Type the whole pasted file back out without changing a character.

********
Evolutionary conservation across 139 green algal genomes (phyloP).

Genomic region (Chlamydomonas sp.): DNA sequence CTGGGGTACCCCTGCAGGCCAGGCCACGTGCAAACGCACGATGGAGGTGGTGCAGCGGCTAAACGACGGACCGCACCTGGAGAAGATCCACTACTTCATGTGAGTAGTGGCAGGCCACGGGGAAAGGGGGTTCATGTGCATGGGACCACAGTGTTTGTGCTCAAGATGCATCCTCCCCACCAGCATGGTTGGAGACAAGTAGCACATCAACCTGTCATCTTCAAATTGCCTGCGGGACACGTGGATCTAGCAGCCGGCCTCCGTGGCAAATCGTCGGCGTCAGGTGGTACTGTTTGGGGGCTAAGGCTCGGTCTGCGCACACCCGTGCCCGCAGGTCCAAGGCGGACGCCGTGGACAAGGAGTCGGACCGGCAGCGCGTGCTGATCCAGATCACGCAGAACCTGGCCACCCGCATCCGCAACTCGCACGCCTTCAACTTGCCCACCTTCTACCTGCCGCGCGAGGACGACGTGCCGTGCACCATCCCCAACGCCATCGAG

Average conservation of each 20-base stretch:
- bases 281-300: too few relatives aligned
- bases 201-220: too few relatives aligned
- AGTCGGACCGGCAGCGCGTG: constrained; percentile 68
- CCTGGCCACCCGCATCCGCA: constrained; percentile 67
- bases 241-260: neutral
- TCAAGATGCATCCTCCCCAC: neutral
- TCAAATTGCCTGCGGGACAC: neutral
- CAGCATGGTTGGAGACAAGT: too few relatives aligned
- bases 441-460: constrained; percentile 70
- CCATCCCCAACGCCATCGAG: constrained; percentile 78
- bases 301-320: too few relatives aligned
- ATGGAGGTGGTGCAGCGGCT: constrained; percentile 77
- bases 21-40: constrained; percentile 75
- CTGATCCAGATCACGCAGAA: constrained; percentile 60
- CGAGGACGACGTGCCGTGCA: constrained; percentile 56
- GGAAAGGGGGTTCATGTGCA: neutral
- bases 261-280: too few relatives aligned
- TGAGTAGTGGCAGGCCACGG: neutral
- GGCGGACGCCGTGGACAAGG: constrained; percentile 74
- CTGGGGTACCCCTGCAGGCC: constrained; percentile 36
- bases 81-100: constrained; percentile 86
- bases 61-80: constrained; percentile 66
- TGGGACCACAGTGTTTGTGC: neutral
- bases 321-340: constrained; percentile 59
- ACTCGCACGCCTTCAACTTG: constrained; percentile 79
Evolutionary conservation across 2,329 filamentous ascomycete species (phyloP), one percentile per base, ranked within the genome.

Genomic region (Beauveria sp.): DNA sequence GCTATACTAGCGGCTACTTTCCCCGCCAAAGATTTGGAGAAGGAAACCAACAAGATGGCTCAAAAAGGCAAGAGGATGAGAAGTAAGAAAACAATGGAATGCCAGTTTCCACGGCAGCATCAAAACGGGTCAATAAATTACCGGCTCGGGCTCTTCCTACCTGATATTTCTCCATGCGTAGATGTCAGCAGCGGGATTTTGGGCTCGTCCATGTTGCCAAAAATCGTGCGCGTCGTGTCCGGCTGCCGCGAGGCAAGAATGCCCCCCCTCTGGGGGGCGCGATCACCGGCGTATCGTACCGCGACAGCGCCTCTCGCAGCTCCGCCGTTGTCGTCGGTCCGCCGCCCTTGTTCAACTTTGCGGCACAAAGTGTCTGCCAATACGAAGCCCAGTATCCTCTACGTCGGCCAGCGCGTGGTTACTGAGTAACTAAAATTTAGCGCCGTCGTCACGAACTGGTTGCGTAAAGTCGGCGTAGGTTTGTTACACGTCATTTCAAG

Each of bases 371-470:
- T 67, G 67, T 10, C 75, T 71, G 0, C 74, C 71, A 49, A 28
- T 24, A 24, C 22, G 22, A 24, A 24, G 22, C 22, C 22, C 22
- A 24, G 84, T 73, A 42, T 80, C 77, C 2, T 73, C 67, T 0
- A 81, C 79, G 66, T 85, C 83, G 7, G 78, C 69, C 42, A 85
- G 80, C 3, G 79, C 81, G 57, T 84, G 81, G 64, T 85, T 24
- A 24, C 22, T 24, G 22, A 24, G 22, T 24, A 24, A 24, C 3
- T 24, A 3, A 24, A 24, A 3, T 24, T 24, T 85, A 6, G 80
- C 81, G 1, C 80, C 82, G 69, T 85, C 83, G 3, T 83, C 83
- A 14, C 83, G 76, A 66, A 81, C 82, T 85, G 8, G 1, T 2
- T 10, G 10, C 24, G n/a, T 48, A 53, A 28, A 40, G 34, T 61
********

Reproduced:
Evolutionary conservation across 139 green algal genomes (phyloP).

Genomic region (Chlamydomonas sp.): DNA sequence CTGGGGTACCCCTGCAGGCCAGGCCACGTGCAAACGCACGATGGAGGTGGTGCAGCGGCTAAACGACGGACCGCACCTGGAGAAGATCCACTACTTCATGTGAGTAGTGGCAGGCCACGGGGAAAGGGGGTTCATGTGCATGGGACCACAGTGTTTGTGCTCAAGATGCATCCTCCCCACCAGCATGGTTGGAGACAAGTAGCACATCAACCTGTCATCTTCAAATTGCCTGCGGGACACGTGGATCTAGCAGCCGGCCTCCGTGGCAAATCGTCGGCGTCAGGTGGTACTGTTTGGGGGCTAAGGCTCGGTCTGCGCACACCCGTGCCCGCAGGTCCAAGGCGGACGCCGTGGACAAGGAGTCGGACCGGCAGCGCGTGCTGATCCAGATCACGCAGAACCTGGCCACCCGCATCCGCAACTCGCACGCCTTCAACTTGCCCACCTTCTACCTGCCGCGCGAGGACGACGTGCCGTGCACCATCCCCAACGCCATCGAG

Average conservation of each 20-base stretch:
- bases 281-300: too few relatives aligned
- bases 201-220: too few relatives aligned
- AGTCGGACCGGCAGCGCGTG: constrained; percentile 68
- CCTGGCCACCCGCATCCGCA: constrained; percentile 67
- bases 241-260: neutral
- TCAAGATGCATCCTCCCCAC: neutral
- TCAAATTGCCTGCGGGACAC: neutral
- CAGCATGGTTGGAGACAAGT: too few relatives aligned
- bases 441-460: constrained; percentile 70
- CCATCCCCAACGCCATCGAG: constrained; percentile 78
- bases 301-320: too few relatives aligned
- ATGGAGGTGGTGCAGCGGCT: constrained; percentile 77
- bases 21-40: constrained; percentile 75
- CTGATCCAGATCACGCAGAA: constrained; percentile 60
- CGAGGACGACGTGCCGTGCA: constrained; percentile 56
- GGAAAGGGGGTTCATGTGCA: neutral
- bases 261-280: too few relatives aligned
- TGAGTAGTGGCAGGCCACGG: neutral
- GGCGGACGCCGTGGACAAGG: constrained; percentile 74
- CTGGGGTACCCCTGCAGGCC: constrained; percentile 36
- bases 81-100: constrained; percentile 86
- bases 61-80: constrained; percentile 66
- TGGGACCACAGTGTTTGTGC: neutral
- bases 321-340: constrained; percentile 59
- ACTCGCACGCCTTCAACTTG: constrained; percentile 79
Evolutionary conservation across 2,329 filamentous ascomycete species (phyloP), one percentile per base, ranked within the genome.

Genomic region (Beauveria sp.): DNA sequence GCTATACTAGCGGCTACTTTCCCCGCCAAAGATTTGGAGAAGGAAACCAACAAGATGGCTCAAAAAGGCAAGAGGATGAGAAGTAAGAAAACAATGGAATGCCAGTTTCCACGGCAGCATCAAAACGGGTCAATAAATTACCGGCTCGGGCTCTTCCTACCTGATATTTCTCCATGCGTAGATGTCAGCAGCGGGATTTTGGGCTCGTCCATGTTGCCAAAAATCGTGCGCGTCGTGTCCGGCTGCCGCGAGGCAAGAATGCCCCCCCTCTGGGGGGCGCGATCACCGGCGTATCGTACCGCGACAGCGCCTCTCGCAGCTCCGCCGTTGTCGTCGGTCCGCCGCCCTTGTTCAACTTTGCGGCACAAAGTGTCTGCCAATACGAAGCCCAGTATCCTCTACGTCGGCCAGCGCGTGGTTACTGAGTAACTAAAATTTAGCGCCGTCGTCACGAACTGGTTGCGTAAAGTCGGCGTAGGTTTGTTACACGTCATTTCAAG

Each of bases 371-470:
- T 67, G 67, T 10, C 75, T 71, G 0, C 74, C 71, A 49, A 28
- T 24, A 24, C 22, G 22, A 24, A 24, G 22, C 22, C 22, C 22
- A 24, G 84, T 73, A 42, T 80, C 77, C 2, T 73, C 67, T 0
- A 81, C 79, G 66, T 85, C 83, G 7, G 78, C 69, C 42, A 85
- G 80, C 3, G 79, C 81, G 57, T 84, G 81, G 64, T 85, T 24
- A 24, C 22, T 24, G 22, A 24, G 22, T 24, A 24, A 24, C 3
- T 24, A 3, A 24, A 24, A 3, T 24, T 24, T 85, A 6, G 80
- C 81, G 1, C 80, C 82, G 69, T 85, C 83, G 3, T 83, C 83
- A 14, C 83, G 76, A 66, A 81, C 82, T 85, G 8, G 1, T 2
- T 10, G 10, C 24, G n/a, T 48, A 53, A 28, A 40, G 34, T 61